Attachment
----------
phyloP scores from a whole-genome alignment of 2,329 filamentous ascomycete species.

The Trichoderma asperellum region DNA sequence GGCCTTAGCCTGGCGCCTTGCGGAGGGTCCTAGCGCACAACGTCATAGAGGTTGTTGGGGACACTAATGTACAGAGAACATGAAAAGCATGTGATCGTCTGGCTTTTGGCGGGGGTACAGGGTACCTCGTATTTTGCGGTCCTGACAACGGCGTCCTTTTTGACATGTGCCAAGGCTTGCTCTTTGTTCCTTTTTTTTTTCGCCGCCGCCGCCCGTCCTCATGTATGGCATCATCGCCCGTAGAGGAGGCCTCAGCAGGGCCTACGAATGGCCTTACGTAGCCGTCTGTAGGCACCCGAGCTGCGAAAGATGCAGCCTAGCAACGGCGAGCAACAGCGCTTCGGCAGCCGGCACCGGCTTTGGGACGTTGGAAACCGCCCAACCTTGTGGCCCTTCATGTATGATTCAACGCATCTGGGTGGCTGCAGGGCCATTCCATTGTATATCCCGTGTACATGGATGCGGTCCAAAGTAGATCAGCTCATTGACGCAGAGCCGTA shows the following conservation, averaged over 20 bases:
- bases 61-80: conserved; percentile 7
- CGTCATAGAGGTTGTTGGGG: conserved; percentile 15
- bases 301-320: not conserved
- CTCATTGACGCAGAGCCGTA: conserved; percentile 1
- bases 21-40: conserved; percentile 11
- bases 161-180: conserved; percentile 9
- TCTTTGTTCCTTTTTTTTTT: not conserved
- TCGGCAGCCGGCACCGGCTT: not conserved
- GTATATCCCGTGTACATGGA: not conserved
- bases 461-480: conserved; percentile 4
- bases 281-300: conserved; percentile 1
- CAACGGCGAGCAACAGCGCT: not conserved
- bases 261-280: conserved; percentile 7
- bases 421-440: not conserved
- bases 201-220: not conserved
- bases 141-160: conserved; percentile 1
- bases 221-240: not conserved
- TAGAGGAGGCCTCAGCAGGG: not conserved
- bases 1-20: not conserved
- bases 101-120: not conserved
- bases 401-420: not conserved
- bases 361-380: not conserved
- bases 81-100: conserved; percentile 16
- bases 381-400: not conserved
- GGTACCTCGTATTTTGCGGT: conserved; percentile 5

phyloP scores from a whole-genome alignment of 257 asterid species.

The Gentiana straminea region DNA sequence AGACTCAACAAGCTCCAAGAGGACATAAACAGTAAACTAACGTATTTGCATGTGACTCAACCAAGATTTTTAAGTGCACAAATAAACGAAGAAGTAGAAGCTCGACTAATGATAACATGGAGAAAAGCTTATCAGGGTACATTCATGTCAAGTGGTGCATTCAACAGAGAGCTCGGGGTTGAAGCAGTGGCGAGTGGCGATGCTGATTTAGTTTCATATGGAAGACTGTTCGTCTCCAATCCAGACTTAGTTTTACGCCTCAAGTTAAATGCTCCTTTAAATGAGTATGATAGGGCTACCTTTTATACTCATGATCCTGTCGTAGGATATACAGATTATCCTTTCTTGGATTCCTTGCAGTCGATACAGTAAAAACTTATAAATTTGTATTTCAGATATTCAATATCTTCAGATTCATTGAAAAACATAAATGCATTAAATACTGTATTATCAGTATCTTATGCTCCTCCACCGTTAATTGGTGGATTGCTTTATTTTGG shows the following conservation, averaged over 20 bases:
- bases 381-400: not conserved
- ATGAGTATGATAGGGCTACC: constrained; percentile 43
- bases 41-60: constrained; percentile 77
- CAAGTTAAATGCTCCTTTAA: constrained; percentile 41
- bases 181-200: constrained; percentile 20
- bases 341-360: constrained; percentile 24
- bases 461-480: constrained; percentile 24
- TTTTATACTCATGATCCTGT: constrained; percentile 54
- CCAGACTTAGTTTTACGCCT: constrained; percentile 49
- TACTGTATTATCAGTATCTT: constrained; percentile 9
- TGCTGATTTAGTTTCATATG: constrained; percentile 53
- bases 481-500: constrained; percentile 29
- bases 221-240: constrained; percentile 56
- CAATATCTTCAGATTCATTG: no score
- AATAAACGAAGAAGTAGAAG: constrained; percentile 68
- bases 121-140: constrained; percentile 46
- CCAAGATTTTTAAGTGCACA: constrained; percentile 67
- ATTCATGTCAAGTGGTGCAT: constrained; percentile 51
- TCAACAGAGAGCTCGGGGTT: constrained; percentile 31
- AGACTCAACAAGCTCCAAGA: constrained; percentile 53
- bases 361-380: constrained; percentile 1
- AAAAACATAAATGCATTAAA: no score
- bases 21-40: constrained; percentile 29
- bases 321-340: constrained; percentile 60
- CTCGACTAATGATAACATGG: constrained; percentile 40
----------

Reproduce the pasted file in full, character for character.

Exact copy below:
phyloP scores from a whole-genome alignment of 2,329 filamentous ascomycete species.

The Trichoderma asperellum region DNA sequence GGCCTTAGCCTGGCGCCTTGCGGAGGGTCCTAGCGCACAACGTCATAGAGGTTGTTGGGGACACTAATGTACAGAGAACATGAAAAGCATGTGATCGTCTGGCTTTTGGCGGGGGTACAGGGTACCTCGTATTTTGCGGTCCTGACAACGGCGTCCTTTTTGACATGTGCCAAGGCTTGCTCTTTGTTCCTTTTTTTTTTCGCCGCCGCCGCCCGTCCTCATGTATGGCATCATCGCCCGTAGAGGAGGCCTCAGCAGGGCCTACGAATGGCCTTACGTAGCCGTCTGTAGGCACCCGAGCTGCGAAAGATGCAGCCTAGCAACGGCGAGCAACAGCGCTTCGGCAGCCGGCACCGGCTTTGGGACGTTGGAAACCGCCCAACCTTGTGGCCCTTCATGTATGATTCAACGCATCTGGGTGGCTGCAGGGCCATTCCATTGTATATCCCGTGTACATGGATGCGGTCCAAAGTAGATCAGCTCATTGACGCAGAGCCGTA shows the following conservation, averaged over 20 bases:
- bases 61-80: conserved; percentile 7
- CGTCATAGAGGTTGTTGGGG: conserved; percentile 15
- bases 301-320: not conserved
- CTCATTGACGCAGAGCCGTA: conserved; percentile 1
- bases 21-40: conserved; percentile 11
- bases 161-180: conserved; percentile 9
- TCTTTGTTCCTTTTTTTTTT: not conserved
- TCGGCAGCCGGCACCGGCTT: not conserved
- GTATATCCCGTGTACATGGA: not conserved
- bases 461-480: conserved; percentile 4
- bases 281-300: conserved; percentile 1
- CAACGGCGAGCAACAGCGCT: not conserved
- bases 261-280: conserved; percentile 7
- bases 421-440: not conserved
- bases 201-220: not conserved
- bases 141-160: conserved; percentile 1
- bases 221-240: not conserved
- TAGAGGAGGCCTCAGCAGGG: not conserved
- bases 1-20: not conserved
- bases 101-120: not conserved
- bases 401-420: not conserved
- bases 361-380: not conserved
- bases 81-100: conserved; percentile 16
- bases 381-400: not conserved
- GGTACCTCGTATTTTGCGGT: conserved; percentile 5

phyloP scores from a whole-genome alignment of 257 asterid species.

The Gentiana straminea region DNA sequence AGACTCAACAAGCTCCAAGAGGACATAAACAGTAAACTAACGTATTTGCATGTGACTCAACCAAGATTTTTAAGTGCACAAATAAACGAAGAAGTAGAAGCTCGACTAATGATAACATGGAGAAAAGCTTATCAGGGTACATTCATGTCAAGTGGTGCATTCAACAGAGAGCTCGGGGTTGAAGCAGTGGCGAGTGGCGATGCTGATTTAGTTTCATATGGAAGACTGTTCGTCTCCAATCCAGACTTAGTTTTACGCCTCAAGTTAAATGCTCCTTTAAATGAGTATGATAGGGCTACCTTTTATACTCATGATCCTGTCGTAGGATATACAGATTATCCTTTCTTGGATTCCTTGCAGTCGATACAGTAAAAACTTATAAATTTGTATTTCAGATATTCAATATCTTCAGATTCATTGAAAAACATAAATGCATTAAATACTGTATTATCAGTATCTTATGCTCCTCCACCGTTAATTGGTGGATTGCTTTATTTTGG shows the following conservation, averaged over 20 bases:
- bases 381-400: not conserved
- ATGAGTATGATAGGGCTACC: constrained; percentile 43
- bases 41-60: constrained; percentile 77
- CAAGTTAAATGCTCCTTTAA: constrained; percentile 41
- bases 181-200: constrained; percentile 20
- bases 341-360: constrained; percentile 24
- bases 461-480: constrained; percentile 24
- TTTTATACTCATGATCCTGT: constrained; percentile 54
- CCAGACTTAGTTTTACGCCT: constrained; percentile 49
- TACTGTATTATCAGTATCTT: constrained; percentile 9
- TGCTGATTTAGTTTCATATG: constrained; percentile 53
- bases 481-500: constrained; percentile 29
- bases 221-240: constrained; percentile 56
- CAATATCTTCAGATTCATTG: no score
- AATAAACGAAGAAGTAGAAG: constrained; percentile 68
- bases 121-140: constrained; percentile 46
- CCAAGATTTTTAAGTGCACA: constrained; percentile 67
- ATTCATGTCAAGTGGTGCAT: constrained; percentile 51
- TCAACAGAGAGCTCGGGGTT: constrained; percentile 31
- AGACTCAACAAGCTCCAAGA: constrained; percentile 53
- bases 361-380: constrained; percentile 1
- AAAAACATAAATGCATTAAA: no score
- bases 21-40: constrained; percentile 29
- bases 321-340: constrained; percentile 60
- CTCGACTAATGATAACATGG: constrained; percentile 40